City of
Madison

District 12

Alder Syed Abbas

Image of Alder Syed Abbas,
Council President

Alder Syed Abbas,
Council President

Contact Information

Home Address:

P.O. Box 7671
Madison , WI 53707

Council Office

Common Council Office:
210 Martin Luther King, Jr. Blvd
Room 417
Madison, WI 53703
Phone: (608) 266-4071
Fax: (608) 267-8669
WI Relay Service

Alder Abbas’ Blog

Black Lives Matter

June 21, 2020 9:46 PM

My Statement on Black Lives Matter

6/16/2020

First, I want to say, I have seen the horrendous and disturbing videos and reports of police brutality. It makes me sick. Change is needed, and I support that change. I stand with our community.

Now is the time to turn the tables and change the system, but not only just police. We need to change the whole legal system and have a broader discussion around equity and race. It's going to take a lot of listening, working together, pivoting, planning, implementing and taking action as a community, but now is the time.

...................... 

Over the last two weeks I have received over 2200 emails from constituents asking alders about defunding and dismantling the police and creating an Oversight Board and Independent Monitor for the Madison Police Department (MPD).

I sponsored the Oversight Board Second Alternate (60764) (UPDATE: It was passed at the Council Meeting on Tuesday 6/16) and also sponsored the Police Auditor position with the hopes that these will be baby steps in creating and building trust and relationships between the MPD and the community at large.

I am committed to racial justice and I am dedicated to making various policy directions to address those issues facing our community.


I would like to share my perspective. Please know this comes from my wholehearted commitment to serve the community with honesty and transparency. Police brutality has got to stop, and we need to have a plan in place for how to move forward.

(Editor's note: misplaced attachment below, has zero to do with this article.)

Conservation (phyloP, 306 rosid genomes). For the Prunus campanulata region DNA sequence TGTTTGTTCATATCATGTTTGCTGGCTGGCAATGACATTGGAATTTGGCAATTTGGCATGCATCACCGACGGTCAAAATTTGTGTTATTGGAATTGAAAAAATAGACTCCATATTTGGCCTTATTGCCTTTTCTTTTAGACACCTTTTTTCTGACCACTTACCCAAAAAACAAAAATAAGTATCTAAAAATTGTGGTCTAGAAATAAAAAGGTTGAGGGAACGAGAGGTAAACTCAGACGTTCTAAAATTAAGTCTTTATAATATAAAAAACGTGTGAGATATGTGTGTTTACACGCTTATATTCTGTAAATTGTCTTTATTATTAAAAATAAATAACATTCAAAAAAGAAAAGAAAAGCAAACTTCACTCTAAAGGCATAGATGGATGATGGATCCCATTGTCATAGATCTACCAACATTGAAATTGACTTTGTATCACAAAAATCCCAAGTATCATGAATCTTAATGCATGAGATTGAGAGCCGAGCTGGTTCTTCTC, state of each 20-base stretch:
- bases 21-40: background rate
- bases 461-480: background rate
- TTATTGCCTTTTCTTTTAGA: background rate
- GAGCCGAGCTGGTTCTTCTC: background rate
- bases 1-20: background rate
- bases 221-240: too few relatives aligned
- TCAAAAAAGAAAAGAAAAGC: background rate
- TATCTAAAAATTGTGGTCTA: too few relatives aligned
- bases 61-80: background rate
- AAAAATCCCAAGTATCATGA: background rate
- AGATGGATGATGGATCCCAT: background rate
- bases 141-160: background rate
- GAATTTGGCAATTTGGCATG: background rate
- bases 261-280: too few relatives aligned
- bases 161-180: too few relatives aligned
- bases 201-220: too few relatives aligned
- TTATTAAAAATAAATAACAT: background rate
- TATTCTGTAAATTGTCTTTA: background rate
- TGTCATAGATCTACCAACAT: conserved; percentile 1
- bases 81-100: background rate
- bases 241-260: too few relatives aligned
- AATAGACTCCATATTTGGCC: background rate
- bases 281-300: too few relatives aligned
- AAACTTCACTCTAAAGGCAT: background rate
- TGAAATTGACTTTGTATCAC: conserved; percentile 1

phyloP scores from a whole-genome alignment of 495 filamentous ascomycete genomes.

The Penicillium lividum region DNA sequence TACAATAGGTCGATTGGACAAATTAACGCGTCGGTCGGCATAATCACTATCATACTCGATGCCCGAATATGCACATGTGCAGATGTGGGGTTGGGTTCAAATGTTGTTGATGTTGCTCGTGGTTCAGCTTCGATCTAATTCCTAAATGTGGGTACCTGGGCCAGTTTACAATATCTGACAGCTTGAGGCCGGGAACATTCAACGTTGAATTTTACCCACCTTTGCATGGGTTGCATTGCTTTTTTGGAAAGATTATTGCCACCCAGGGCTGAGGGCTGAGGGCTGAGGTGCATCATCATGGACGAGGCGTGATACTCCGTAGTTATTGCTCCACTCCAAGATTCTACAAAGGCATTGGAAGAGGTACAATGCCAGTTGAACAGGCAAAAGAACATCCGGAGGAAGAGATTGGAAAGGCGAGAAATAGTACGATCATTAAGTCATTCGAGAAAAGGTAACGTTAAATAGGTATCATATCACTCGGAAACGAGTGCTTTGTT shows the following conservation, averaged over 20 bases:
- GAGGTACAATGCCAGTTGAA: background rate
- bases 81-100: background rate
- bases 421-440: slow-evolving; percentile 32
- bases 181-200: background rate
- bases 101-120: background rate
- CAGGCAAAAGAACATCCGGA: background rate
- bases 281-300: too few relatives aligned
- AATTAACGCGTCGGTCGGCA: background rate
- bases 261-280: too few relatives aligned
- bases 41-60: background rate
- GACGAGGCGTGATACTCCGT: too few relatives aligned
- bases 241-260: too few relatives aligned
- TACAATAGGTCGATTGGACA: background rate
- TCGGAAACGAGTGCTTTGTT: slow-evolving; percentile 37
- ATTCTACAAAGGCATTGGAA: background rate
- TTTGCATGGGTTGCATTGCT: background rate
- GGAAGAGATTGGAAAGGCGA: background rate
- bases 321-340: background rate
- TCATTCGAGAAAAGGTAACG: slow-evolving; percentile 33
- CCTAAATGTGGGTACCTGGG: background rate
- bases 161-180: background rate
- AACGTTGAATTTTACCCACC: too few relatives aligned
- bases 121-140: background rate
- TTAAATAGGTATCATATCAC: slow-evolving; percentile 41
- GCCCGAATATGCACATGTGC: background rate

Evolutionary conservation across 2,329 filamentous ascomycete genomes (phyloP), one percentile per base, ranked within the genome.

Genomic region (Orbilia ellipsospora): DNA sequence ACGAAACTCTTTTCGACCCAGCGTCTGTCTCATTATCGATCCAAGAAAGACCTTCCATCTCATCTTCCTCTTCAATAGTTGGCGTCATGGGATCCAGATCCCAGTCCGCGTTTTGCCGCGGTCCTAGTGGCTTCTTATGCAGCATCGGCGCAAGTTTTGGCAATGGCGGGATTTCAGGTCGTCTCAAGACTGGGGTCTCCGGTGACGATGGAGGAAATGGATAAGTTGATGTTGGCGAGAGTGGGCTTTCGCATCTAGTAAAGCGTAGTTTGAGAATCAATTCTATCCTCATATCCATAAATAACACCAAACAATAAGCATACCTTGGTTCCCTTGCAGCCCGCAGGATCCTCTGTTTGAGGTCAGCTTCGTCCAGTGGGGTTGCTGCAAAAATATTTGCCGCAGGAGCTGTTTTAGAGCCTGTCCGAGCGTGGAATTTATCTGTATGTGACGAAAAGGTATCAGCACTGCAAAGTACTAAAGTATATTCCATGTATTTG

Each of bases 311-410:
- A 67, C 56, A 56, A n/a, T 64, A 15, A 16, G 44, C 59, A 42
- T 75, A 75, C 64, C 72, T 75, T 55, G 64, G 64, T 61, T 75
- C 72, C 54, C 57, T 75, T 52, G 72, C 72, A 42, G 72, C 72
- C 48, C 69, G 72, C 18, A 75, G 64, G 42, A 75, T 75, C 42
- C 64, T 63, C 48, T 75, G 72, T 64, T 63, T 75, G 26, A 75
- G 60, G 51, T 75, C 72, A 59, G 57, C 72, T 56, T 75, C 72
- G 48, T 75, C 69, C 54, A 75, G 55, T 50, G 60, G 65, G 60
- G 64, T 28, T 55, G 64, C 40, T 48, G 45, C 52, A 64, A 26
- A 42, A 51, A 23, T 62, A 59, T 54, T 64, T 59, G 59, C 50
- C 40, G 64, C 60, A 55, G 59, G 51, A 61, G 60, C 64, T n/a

As a responsible policy maker, I have to think from all angles and make the decisions which benefit our community (with the help of the public, of course), especially our disconnected communities. As policy makers there are so many systems and processes involved which will take time, but I also understand we do not have the privilege of time, when black lives are in immediate danger and people are getting killed.

These are the questions we need to address:

First, with the support of the Council staff, I have been researching and getting legal input around defunding the police. Approximately 94% of the police budget goes to around 500 plus or minus MPD officials' paychecks and 6 % goes to operational costs. I do not know currently if the Council has the power to fire MPD or furlough them. However, the Council does have the power to not hire more police and use that money on social justice programs.


Second, the Mayor's office and the Council, with the input of the public, need to decide if we do not spend money on public safety then how will we utilize the money not spent and which services would be provided?

If the City is willing to take the lead and take initiative on providing services or using mental health / social workers as first responders to 911-like calls, where does the immediate funding come from? How much will it cost? What mechanism would we put in place to operate that scale of service and how long will it take to create an infrastructure like 911 where people call a different number to address their problems or complaints?